Identify Your Competitors

You will be more successful in positioning your business in the marketplace once you determine what your competitors are charging for similar services and goods. Do competitors emphasize low prices or superior service? Do they promote their knowledgeable staffers or the exclusivity of the goods they offer? Once you understand where you stand in relation to your competitors, you may be better able to leverage service, for example, as a value proposition that can permit you to charge higher prices than your competitors.

Explore Other Opportunities to Generate Revenue

Look beyond a single sale or service to see if there are additional ways to drive revenue. Consider making it beneficial for customers to buy larger quantities of a product by dangling discounts based on the quantity ordered. Are there opportunities to sell service contracts, options, and add-ons to a basic service or product, perhaps by offering several packages at different prices?

Pay Attention to Macro and Micro Issues

Small business owners always face factors that may threaten the viability of their businesses. The reality is that what happens in the larger world will affect your business in multiple ways. Significant hikes in your costs for labor, gasoline, and materials as well as the costs associated with supply chain issues will mean that you have to revisit your current pricing. You’ll want to continuously monitor your prices and your profitability. Understanding which products and services are profitable and which ones are not allows you to make data-driven decisions about pricing.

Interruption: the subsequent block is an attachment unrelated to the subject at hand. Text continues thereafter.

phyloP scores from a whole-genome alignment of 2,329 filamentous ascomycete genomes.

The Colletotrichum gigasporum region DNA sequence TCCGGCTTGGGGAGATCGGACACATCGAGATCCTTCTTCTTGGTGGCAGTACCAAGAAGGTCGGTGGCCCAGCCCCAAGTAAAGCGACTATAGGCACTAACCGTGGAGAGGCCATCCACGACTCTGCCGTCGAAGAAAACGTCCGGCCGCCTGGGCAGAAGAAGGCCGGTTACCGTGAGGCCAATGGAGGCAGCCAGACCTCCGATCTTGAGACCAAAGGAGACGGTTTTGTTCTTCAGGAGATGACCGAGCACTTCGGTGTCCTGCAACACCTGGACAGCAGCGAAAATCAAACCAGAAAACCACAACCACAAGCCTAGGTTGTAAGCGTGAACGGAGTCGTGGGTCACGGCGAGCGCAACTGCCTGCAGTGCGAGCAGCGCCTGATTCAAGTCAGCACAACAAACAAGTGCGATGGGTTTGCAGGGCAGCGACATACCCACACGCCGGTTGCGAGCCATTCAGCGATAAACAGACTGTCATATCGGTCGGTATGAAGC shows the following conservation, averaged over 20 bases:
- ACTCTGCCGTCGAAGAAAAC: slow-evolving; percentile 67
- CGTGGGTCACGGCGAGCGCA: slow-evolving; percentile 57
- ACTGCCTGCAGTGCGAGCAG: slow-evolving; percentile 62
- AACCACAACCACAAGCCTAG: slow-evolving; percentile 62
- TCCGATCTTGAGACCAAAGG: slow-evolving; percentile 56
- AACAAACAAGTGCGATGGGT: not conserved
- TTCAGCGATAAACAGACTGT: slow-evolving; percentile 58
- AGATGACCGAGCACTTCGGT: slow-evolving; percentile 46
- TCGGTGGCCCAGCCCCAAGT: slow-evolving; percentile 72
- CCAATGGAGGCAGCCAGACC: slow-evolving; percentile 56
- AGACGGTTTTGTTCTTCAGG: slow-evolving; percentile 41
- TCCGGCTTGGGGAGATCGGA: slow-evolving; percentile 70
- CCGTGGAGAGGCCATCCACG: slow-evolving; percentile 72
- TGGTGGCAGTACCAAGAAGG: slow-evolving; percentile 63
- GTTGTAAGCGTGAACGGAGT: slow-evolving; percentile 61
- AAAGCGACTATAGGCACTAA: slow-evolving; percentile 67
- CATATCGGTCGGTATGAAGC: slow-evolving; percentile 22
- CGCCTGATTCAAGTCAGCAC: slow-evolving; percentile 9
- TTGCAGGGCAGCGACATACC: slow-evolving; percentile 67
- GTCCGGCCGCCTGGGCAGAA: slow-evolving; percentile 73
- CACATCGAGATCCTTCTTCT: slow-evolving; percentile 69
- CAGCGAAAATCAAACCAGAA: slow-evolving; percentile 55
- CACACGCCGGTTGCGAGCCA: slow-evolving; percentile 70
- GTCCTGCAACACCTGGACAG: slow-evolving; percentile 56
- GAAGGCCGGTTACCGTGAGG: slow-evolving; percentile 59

An experienced financial professional can assist you with your business strategy and planning.

The Pluses and Minuses of Business Borrowing

Human hand giving money to other hand. Holding banknotes. Isolated on blue background. Vector illustrationThere are distinct pluses and minuses that small business owners should consider when looking for a loan.

New small business owners typically enter the marketplace with high expectations — they want to build sales and increase profits quarter to quarter. More often than not, they hope to add employees and, perhaps, open up additional locations. To help turn their dreams of growth into reality, they often seek out financing.

The big question is when to borrow money and on what terms. The decision isn’t always clear-cut, as there are distinct pluses and minuses that small business owners should consider.

The Pluses of Business Borrowing…

Seeking financing can make sense from a business perspective if the loan is intended to help the business expand and grow. For example, using debt to add to or introduce a new line of products, acquire additional property, or take other actions that are expected to boost revenues is an appropriate business strategy. A loan can also make sense when it is used to repay the owner of the business some of what he or she put into the business using personal funds.

…And the Minuses